He would have 4 more opportunities in Formula 1 to prove he deserved to be there, since he had to bring some financial support to the team if he was to race for the rest of the championship.
The next race was taking place at Aida, Japan, something that automatically made things easier for him.

In contrast with Brazil, the Austrian, here, had only to familiarize with the car, as he knew the track pretty well from his term at the Japanese championships. That enabled him to qualify into the race, starting from the 26th position, one place behind Brabham.

He didn’t perform any miracles in the race, he couldn’t, after all, with the car he had at his disposal, finishing in 11th and last position, 5 laps behind the winner Michael Schumacher, and in the same lap with Olivier Panis - Eric Bernard in the two Ligier-Renaults.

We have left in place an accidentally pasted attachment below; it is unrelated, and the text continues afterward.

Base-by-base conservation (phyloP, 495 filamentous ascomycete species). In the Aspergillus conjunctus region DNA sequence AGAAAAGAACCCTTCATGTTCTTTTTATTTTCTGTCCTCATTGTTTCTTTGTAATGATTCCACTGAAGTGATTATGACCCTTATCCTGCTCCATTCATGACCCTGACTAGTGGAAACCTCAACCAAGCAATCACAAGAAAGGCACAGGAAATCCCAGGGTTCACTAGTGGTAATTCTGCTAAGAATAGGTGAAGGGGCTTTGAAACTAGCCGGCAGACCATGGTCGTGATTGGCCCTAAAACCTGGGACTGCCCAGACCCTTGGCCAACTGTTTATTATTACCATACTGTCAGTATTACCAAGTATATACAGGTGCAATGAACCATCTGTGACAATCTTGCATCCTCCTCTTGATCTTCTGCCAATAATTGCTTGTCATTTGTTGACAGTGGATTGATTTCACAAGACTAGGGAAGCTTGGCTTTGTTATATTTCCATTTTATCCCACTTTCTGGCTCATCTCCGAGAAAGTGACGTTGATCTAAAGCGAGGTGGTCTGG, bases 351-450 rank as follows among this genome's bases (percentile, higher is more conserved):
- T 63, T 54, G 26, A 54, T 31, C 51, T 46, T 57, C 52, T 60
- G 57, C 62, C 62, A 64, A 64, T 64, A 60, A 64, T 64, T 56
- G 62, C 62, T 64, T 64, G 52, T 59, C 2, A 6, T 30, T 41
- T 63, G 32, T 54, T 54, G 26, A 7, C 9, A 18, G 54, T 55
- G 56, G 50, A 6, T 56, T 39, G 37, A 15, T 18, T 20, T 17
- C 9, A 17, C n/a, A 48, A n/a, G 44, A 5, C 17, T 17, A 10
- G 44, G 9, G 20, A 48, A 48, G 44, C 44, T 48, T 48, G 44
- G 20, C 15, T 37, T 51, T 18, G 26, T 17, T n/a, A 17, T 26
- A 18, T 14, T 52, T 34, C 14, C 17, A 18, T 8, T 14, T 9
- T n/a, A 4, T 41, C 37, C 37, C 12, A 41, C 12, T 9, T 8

Photo 6

Then, F1 came to European soil and the circuit of Imola. Roland hadn’t raced in Europe since 1989 and his return made him even happier.

Ruben Barrichello’s accident during Friday’s free practice was just a sign of what was about to follow the next two days.

It was a close call for the Brazilian after his low flight and the severe deceleration at the tires, without, luckily, any serious injuring.

However, it was enough to disallow him to continue the racing weekend.
For Ratzenberger, that meant he had an easier job, since a faster line-up would be absent and only one driver would stay out of the race.

It was between Simtek and Pacific in the qualifying; one of those 4 drivers would watch the race from the pits.


Photo 7

But what seems to make your life easier, sometimes it’s here to make it… harder.